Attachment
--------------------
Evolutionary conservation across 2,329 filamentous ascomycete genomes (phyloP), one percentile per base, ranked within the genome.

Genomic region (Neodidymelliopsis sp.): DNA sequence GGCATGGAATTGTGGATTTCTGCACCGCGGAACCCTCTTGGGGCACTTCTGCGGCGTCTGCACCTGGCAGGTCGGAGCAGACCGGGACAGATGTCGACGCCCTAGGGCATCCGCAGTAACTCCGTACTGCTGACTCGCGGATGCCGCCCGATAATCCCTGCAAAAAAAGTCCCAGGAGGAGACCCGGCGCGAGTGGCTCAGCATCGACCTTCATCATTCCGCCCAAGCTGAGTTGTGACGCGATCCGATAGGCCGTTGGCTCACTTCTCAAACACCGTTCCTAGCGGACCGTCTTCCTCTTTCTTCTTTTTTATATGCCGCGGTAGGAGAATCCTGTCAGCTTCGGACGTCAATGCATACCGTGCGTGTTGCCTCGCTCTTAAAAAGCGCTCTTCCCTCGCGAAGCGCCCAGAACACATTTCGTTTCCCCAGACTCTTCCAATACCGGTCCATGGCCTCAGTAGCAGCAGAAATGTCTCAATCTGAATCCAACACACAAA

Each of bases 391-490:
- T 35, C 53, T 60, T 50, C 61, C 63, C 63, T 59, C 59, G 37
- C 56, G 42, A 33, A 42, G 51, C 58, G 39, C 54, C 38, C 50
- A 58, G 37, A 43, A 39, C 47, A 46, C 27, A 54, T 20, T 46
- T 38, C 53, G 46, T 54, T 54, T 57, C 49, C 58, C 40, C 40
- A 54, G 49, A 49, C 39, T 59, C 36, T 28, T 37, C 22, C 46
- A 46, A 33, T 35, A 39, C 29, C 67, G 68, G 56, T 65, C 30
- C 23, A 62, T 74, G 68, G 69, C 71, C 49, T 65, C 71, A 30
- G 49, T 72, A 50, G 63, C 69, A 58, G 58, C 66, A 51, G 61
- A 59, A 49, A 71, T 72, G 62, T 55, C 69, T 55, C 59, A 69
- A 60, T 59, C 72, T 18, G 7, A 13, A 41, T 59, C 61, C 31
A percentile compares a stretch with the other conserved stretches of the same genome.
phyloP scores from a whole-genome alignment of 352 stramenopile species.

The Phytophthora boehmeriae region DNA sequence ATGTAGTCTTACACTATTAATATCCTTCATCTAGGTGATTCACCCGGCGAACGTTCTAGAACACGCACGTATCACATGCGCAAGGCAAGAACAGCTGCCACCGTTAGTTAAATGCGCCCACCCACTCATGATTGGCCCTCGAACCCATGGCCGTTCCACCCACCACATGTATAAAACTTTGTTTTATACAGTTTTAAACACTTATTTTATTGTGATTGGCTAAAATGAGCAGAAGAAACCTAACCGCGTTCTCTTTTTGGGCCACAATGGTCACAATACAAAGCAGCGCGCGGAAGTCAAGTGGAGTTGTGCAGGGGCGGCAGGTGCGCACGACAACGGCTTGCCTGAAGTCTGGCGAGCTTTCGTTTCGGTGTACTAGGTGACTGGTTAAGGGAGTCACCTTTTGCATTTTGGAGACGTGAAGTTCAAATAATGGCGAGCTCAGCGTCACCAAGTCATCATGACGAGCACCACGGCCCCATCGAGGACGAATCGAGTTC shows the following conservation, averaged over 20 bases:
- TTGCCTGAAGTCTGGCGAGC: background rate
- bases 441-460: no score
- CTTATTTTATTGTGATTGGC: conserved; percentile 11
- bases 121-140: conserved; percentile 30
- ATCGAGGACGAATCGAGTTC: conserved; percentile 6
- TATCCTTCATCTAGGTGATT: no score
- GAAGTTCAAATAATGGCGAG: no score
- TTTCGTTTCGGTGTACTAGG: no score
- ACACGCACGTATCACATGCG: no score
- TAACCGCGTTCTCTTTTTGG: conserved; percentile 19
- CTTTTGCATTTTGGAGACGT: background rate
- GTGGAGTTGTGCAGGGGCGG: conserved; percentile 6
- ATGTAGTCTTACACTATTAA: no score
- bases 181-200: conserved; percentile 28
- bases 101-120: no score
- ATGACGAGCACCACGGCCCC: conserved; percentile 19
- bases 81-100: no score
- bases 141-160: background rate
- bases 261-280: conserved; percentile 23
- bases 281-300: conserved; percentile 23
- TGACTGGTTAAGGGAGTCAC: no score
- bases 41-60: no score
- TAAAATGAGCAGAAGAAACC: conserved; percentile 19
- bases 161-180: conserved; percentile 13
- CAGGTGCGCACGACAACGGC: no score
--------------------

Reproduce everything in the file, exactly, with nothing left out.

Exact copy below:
Evolutionary conservation across 2,329 filamentous ascomycete genomes (phyloP), one percentile per base, ranked within the genome.

Genomic region (Neodidymelliopsis sp.): DNA sequence GGCATGGAATTGTGGATTTCTGCACCGCGGAACCCTCTTGGGGCACTTCTGCGGCGTCTGCACCTGGCAGGTCGGAGCAGACCGGGACAGATGTCGACGCCCTAGGGCATCCGCAGTAACTCCGTACTGCTGACTCGCGGATGCCGCCCGATAATCCCTGCAAAAAAAGTCCCAGGAGGAGACCCGGCGCGAGTGGCTCAGCATCGACCTTCATCATTCCGCCCAAGCTGAGTTGTGACGCGATCCGATAGGCCGTTGGCTCACTTCTCAAACACCGTTCCTAGCGGACCGTCTTCCTCTTTCTTCTTTTTTATATGCCGCGGTAGGAGAATCCTGTCAGCTTCGGACGTCAATGCATACCGTGCGTGTTGCCTCGCTCTTAAAAAGCGCTCTTCCCTCGCGAAGCGCCCAGAACACATTTCGTTTCCCCAGACTCTTCCAATACCGGTCCATGGCCTCAGTAGCAGCAGAAATGTCTCAATCTGAATCCAACACACAAA

Each of bases 391-490:
- T 35, C 53, T 60, T 50, C 61, C 63, C 63, T 59, C 59, G 37
- C 56, G 42, A 33, A 42, G 51, C 58, G 39, C 54, C 38, C 50
- A 58, G 37, A 43, A 39, C 47, A 46, C 27, A 54, T 20, T 46
- T 38, C 53, G 46, T 54, T 54, T 57, C 49, C 58, C 40, C 40
- A 54, G 49, A 49, C 39, T 59, C 36, T 28, T 37, C 22, C 46
- A 46, A 33, T 35, A 39, C 29, C 67, G 68, G 56, T 65, C 30
- C 23, A 62, T 74, G 68, G 69, C 71, C 49, T 65, C 71, A 30
- G 49, T 72, A 50, G 63, C 69, A 58, G 58, C 66, A 51, G 61
- A 59, A 49, A 71, T 72, G 62, T 55, C 69, T 55, C 59, A 69
- A 60, T 59, C 72, T 18, G 7, A 13, A 41, T 59, C 61, C 31
A percentile compares a stretch with the other conserved stretches of the same genome.
phyloP scores from a whole-genome alignment of 352 stramenopile species.

The Phytophthora boehmeriae region DNA sequence ATGTAGTCTTACACTATTAATATCCTTCATCTAGGTGATTCACCCGGCGAACGTTCTAGAACACGCACGTATCACATGCGCAAGGCAAGAACAGCTGCCACCGTTAGTTAAATGCGCCCACCCACTCATGATTGGCCCTCGAACCCATGGCCGTTCCACCCACCACATGTATAAAACTTTGTTTTATACAGTTTTAAACACTTATTTTATTGTGATTGGCTAAAATGAGCAGAAGAAACCTAACCGCGTTCTCTTTTTGGGCCACAATGGTCACAATACAAAGCAGCGCGCGGAAGTCAAGTGGAGTTGTGCAGGGGCGGCAGGTGCGCACGACAACGGCTTGCCTGAAGTCTGGCGAGCTTTCGTTTCGGTGTACTAGGTGACTGGTTAAGGGAGTCACCTTTTGCATTTTGGAGACGTGAAGTTCAAATAATGGCGAGCTCAGCGTCACCAAGTCATCATGACGAGCACCACGGCCCCATCGAGGACGAATCGAGTTC shows the following conservation, averaged over 20 bases:
- TTGCCTGAAGTCTGGCGAGC: background rate
- bases 441-460: no score
- CTTATTTTATTGTGATTGGC: conserved; percentile 11
- bases 121-140: conserved; percentile 30
- ATCGAGGACGAATCGAGTTC: conserved; percentile 6
- TATCCTTCATCTAGGTGATT: no score
- GAAGTTCAAATAATGGCGAG: no score
- TTTCGTTTCGGTGTACTAGG: no score
- ACACGCACGTATCACATGCG: no score
- TAACCGCGTTCTCTTTTTGG: conserved; percentile 19
- CTTTTGCATTTTGGAGACGT: background rate
- GTGGAGTTGTGCAGGGGCGG: conserved; percentile 6
- ATGTAGTCTTACACTATTAA: no score
- bases 181-200: conserved; percentile 28
- bases 101-120: no score
- ATGACGAGCACCACGGCCCC: conserved; percentile 19
- bases 81-100: no score
- bases 141-160: background rate
- bases 261-280: conserved; percentile 23
- bases 281-300: conserved; percentile 23
- TGACTGGTTAAGGGAGTCAC: no score
- bases 41-60: no score
- TAAAATGAGCAGAAGAAACC: conserved; percentile 19
- bases 161-180: conserved; percentile 13
- CAGGTGCGCACGACAACGGC: no score